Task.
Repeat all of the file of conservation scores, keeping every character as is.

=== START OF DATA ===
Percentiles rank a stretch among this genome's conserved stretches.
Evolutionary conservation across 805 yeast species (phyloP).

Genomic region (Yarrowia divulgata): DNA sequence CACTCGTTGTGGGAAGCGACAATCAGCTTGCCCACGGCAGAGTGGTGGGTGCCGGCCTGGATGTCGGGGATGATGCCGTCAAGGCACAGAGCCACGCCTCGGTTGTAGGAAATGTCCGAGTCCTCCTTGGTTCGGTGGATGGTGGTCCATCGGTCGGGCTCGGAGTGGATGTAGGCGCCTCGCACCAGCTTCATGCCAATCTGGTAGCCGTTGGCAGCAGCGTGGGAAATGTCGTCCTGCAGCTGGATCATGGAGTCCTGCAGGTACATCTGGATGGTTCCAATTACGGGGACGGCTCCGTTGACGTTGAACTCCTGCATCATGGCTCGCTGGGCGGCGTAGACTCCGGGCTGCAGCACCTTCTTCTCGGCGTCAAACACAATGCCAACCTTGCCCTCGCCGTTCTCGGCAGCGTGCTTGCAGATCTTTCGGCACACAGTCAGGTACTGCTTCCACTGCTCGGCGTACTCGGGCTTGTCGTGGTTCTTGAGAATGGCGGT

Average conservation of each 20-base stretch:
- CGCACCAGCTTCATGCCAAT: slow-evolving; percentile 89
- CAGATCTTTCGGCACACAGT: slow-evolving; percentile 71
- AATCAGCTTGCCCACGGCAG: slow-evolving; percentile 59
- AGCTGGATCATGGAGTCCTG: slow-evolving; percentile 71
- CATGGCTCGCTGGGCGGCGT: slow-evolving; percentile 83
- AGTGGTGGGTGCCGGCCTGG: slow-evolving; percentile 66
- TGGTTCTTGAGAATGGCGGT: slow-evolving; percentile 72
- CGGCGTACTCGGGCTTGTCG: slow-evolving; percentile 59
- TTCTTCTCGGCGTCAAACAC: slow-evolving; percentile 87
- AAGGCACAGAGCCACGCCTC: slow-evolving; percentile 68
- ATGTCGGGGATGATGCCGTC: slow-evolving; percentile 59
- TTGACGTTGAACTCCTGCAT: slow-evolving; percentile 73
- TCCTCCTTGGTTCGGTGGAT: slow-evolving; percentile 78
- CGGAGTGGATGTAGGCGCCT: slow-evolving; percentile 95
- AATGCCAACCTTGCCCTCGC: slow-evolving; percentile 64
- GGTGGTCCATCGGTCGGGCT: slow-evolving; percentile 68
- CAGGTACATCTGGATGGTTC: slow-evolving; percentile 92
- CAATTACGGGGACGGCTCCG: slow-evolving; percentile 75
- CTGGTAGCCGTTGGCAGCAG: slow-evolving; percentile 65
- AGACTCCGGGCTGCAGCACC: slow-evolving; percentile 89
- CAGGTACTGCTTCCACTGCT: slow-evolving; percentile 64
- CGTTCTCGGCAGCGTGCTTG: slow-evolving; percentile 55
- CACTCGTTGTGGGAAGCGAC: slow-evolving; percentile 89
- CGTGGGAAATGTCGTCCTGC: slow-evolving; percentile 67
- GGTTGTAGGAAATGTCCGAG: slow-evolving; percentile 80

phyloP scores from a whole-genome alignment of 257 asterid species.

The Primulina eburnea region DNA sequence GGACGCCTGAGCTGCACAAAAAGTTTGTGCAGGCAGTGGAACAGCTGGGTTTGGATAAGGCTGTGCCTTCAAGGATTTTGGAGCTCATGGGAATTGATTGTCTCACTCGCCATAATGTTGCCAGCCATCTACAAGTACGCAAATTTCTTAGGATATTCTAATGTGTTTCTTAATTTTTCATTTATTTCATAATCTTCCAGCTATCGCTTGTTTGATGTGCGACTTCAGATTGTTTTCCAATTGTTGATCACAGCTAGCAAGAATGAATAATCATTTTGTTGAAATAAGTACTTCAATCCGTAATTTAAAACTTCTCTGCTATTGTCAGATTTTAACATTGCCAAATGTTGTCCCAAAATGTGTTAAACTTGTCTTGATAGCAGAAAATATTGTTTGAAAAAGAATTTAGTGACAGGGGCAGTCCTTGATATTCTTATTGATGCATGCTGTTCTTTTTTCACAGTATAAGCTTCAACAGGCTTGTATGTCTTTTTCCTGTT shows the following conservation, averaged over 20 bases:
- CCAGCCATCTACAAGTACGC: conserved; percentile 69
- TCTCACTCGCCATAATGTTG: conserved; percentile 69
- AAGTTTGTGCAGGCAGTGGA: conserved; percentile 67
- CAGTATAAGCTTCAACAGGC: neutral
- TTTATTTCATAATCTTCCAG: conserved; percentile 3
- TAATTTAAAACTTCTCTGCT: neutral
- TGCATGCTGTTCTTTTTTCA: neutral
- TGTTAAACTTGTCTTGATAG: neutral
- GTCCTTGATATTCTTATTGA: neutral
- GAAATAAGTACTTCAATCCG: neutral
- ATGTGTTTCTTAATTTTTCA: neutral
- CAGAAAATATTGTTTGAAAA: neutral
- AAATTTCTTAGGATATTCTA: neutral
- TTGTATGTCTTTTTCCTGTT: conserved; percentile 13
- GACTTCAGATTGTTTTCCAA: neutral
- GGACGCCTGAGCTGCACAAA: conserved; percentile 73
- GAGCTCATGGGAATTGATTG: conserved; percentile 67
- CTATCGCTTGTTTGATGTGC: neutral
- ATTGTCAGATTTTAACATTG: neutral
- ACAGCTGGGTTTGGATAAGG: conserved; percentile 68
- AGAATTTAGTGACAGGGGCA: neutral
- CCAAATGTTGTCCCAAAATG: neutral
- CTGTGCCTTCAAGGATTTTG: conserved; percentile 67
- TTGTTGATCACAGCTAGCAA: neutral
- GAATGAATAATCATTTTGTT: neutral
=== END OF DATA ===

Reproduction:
Percentiles rank a stretch among this genome's conserved stretches.
Evolutionary conservation across 805 yeast species (phyloP).

Genomic region (Yarrowia divulgata): DNA sequence CACTCGTTGTGGGAAGCGACAATCAGCTTGCCCACGGCAGAGTGGTGGGTGCCGGCCTGGATGTCGGGGATGATGCCGTCAAGGCACAGAGCCACGCCTCGGTTGTAGGAAATGTCCGAGTCCTCCTTGGTTCGGTGGATGGTGGTCCATCGGTCGGGCTCGGAGTGGATGTAGGCGCCTCGCACCAGCTTCATGCCAATCTGGTAGCCGTTGGCAGCAGCGTGGGAAATGTCGTCCTGCAGCTGGATCATGGAGTCCTGCAGGTACATCTGGATGGTTCCAATTACGGGGACGGCTCCGTTGACGTTGAACTCCTGCATCATGGCTCGCTGGGCGGCGTAGACTCCGGGCTGCAGCACCTTCTTCTCGGCGTCAAACACAATGCCAACCTTGCCCTCGCCGTTCTCGGCAGCGTGCTTGCAGATCTTTCGGCACACAGTCAGGTACTGCTTCCACTGCTCGGCGTACTCGGGCTTGTCGTGGTTCTTGAGAATGGCGGT

Average conservation of each 20-base stretch:
- CGCACCAGCTTCATGCCAAT: slow-evolving; percentile 89
- CAGATCTTTCGGCACACAGT: slow-evolving; percentile 71
- AATCAGCTTGCCCACGGCAG: slow-evolving; percentile 59
- AGCTGGATCATGGAGTCCTG: slow-evolving; percentile 71
- CATGGCTCGCTGGGCGGCGT: slow-evolving; percentile 83
- AGTGGTGGGTGCCGGCCTGG: slow-evolving; percentile 66
- TGGTTCTTGAGAATGGCGGT: slow-evolving; percentile 72
- CGGCGTACTCGGGCTTGTCG: slow-evolving; percentile 59
- TTCTTCTCGGCGTCAAACAC: slow-evolving; percentile 87
- AAGGCACAGAGCCACGCCTC: slow-evolving; percentile 68
- ATGTCGGGGATGATGCCGTC: slow-evolving; percentile 59
- TTGACGTTGAACTCCTGCAT: slow-evolving; percentile 73
- TCCTCCTTGGTTCGGTGGAT: slow-evolving; percentile 78
- CGGAGTGGATGTAGGCGCCT: slow-evolving; percentile 95
- AATGCCAACCTTGCCCTCGC: slow-evolving; percentile 64
- GGTGGTCCATCGGTCGGGCT: slow-evolving; percentile 68
- CAGGTACATCTGGATGGTTC: slow-evolving; percentile 92
- CAATTACGGGGACGGCTCCG: slow-evolving; percentile 75
- CTGGTAGCCGTTGGCAGCAG: slow-evolving; percentile 65
- AGACTCCGGGCTGCAGCACC: slow-evolving; percentile 89
- CAGGTACTGCTTCCACTGCT: slow-evolving; percentile 64
- CGTTCTCGGCAGCGTGCTTG: slow-evolving; percentile 55
- CACTCGTTGTGGGAAGCGAC: slow-evolving; percentile 89
- CGTGGGAAATGTCGTCCTGC: slow-evolving; percentile 67
- GGTTGTAGGAAATGTCCGAG: slow-evolving; percentile 80

phyloP scores from a whole-genome alignment of 257 asterid species.

The Primulina eburnea region DNA sequence GGACGCCTGAGCTGCACAAAAAGTTTGTGCAGGCAGTGGAACAGCTGGGTTTGGATAAGGCTGTGCCTTCAAGGATTTTGGAGCTCATGGGAATTGATTGTCTCACTCGCCATAATGTTGCCAGCCATCTACAAGTACGCAAATTTCTTAGGATATTCTAATGTGTTTCTTAATTTTTCATTTATTTCATAATCTTCCAGCTATCGCTTGTTTGATGTGCGACTTCAGATTGTTTTCCAATTGTTGATCACAGCTAGCAAGAATGAATAATCATTTTGTTGAAATAAGTACTTCAATCCGTAATTTAAAACTTCTCTGCTATTGTCAGATTTTAACATTGCCAAATGTTGTCCCAAAATGTGTTAAACTTGTCTTGATAGCAGAAAATATTGTTTGAAAAAGAATTTAGTGACAGGGGCAGTCCTTGATATTCTTATTGATGCATGCTGTTCTTTTTTCACAGTATAAGCTTCAACAGGCTTGTATGTCTTTTTCCTGTT shows the following conservation, averaged over 20 bases:
- CCAGCCATCTACAAGTACGC: conserved; percentile 69
- TCTCACTCGCCATAATGTTG: conserved; percentile 69
- AAGTTTGTGCAGGCAGTGGA: conserved; percentile 67
- CAGTATAAGCTTCAACAGGC: neutral
- TTTATTTCATAATCTTCCAG: conserved; percentile 3
- TAATTTAAAACTTCTCTGCT: neutral
- TGCATGCTGTTCTTTTTTCA: neutral
- TGTTAAACTTGTCTTGATAG: neutral
- GTCCTTGATATTCTTATTGA: neutral
- GAAATAAGTACTTCAATCCG: neutral
- ATGTGTTTCTTAATTTTTCA: neutral
- CAGAAAATATTGTTTGAAAA: neutral
- AAATTTCTTAGGATATTCTA: neutral
- TTGTATGTCTTTTTCCTGTT: conserved; percentile 13
- GACTTCAGATTGTTTTCCAA: neutral
- GGACGCCTGAGCTGCACAAA: conserved; percentile 73
- GAGCTCATGGGAATTGATTG: conserved; percentile 67
- CTATCGCTTGTTTGATGTGC: neutral
- ATTGTCAGATTTTAACATTG: neutral
- ACAGCTGGGTTTGGATAAGG: conserved; percentile 68
- AGAATTTAGTGACAGGGGCA: neutral
- CCAAATGTTGTCCCAAAATG: neutral
- CTGTGCCTTCAAGGATTTTG: conserved; percentile 67
- TTGTTGATCACAGCTAGCAA: neutral
- GAATGAATAATCATTTTGTT: neutral